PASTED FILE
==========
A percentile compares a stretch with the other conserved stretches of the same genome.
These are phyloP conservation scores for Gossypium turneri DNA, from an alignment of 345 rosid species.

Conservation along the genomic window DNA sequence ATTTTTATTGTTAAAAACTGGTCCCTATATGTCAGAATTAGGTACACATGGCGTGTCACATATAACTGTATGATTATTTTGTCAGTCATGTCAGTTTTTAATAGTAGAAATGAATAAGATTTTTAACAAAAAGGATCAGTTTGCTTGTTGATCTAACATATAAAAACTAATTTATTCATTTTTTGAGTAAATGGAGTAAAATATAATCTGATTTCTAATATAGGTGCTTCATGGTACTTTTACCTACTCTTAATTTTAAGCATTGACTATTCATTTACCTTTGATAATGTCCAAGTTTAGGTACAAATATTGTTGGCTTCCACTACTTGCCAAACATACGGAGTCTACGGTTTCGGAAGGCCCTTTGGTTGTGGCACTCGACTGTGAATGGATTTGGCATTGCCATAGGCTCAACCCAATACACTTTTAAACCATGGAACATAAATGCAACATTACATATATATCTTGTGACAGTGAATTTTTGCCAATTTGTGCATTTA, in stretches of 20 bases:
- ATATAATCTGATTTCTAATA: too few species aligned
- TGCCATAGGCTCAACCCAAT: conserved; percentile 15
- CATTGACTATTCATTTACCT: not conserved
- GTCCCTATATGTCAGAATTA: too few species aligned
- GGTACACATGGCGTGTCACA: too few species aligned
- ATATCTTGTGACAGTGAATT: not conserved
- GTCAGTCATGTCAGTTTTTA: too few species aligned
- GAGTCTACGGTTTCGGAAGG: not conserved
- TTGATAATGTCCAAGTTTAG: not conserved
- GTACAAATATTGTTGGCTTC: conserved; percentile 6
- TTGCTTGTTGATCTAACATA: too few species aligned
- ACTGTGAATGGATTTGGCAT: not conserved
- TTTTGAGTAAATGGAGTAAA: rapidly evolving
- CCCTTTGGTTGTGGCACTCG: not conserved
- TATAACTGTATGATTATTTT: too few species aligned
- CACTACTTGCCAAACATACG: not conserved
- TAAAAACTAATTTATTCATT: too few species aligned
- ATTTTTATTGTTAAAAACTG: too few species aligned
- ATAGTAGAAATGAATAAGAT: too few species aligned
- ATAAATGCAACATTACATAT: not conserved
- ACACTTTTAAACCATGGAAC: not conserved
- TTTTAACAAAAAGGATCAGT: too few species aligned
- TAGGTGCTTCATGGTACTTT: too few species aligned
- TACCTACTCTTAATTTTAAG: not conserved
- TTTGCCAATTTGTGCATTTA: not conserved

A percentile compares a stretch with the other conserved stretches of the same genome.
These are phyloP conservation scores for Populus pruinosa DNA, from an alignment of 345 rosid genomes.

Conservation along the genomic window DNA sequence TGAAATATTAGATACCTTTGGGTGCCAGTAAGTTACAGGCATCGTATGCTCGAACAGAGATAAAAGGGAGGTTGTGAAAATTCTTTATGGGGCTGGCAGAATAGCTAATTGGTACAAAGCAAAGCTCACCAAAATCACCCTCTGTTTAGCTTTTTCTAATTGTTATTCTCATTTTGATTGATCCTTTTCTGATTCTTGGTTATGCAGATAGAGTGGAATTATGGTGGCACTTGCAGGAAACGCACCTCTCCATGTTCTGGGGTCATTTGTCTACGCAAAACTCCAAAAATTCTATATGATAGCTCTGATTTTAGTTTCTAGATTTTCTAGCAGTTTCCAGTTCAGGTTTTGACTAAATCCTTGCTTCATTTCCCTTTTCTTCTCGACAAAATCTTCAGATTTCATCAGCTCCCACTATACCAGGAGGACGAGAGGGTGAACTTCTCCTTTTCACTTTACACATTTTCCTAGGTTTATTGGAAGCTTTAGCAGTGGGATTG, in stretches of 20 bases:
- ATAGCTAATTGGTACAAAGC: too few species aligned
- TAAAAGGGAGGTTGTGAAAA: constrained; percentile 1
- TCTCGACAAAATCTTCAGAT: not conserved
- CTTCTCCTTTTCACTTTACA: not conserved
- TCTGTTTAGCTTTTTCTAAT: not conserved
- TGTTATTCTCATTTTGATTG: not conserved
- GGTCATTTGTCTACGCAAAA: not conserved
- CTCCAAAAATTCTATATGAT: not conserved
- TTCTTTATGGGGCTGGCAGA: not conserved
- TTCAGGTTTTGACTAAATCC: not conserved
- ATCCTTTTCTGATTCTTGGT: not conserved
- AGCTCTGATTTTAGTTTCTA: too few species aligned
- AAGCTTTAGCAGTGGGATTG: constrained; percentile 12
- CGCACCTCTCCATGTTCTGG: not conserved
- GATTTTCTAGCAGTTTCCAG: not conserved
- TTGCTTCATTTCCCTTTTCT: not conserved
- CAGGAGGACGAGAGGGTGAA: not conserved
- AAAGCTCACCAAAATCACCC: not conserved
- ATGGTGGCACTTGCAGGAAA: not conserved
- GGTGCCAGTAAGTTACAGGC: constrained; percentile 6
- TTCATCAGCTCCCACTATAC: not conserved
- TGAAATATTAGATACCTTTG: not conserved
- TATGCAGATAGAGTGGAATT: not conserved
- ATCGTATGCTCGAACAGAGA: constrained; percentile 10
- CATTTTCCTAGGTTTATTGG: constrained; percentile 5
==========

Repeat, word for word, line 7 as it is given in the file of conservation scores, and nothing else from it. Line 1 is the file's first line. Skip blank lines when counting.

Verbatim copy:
- GTCCCTATATGTCAGAATTA: too few species aligned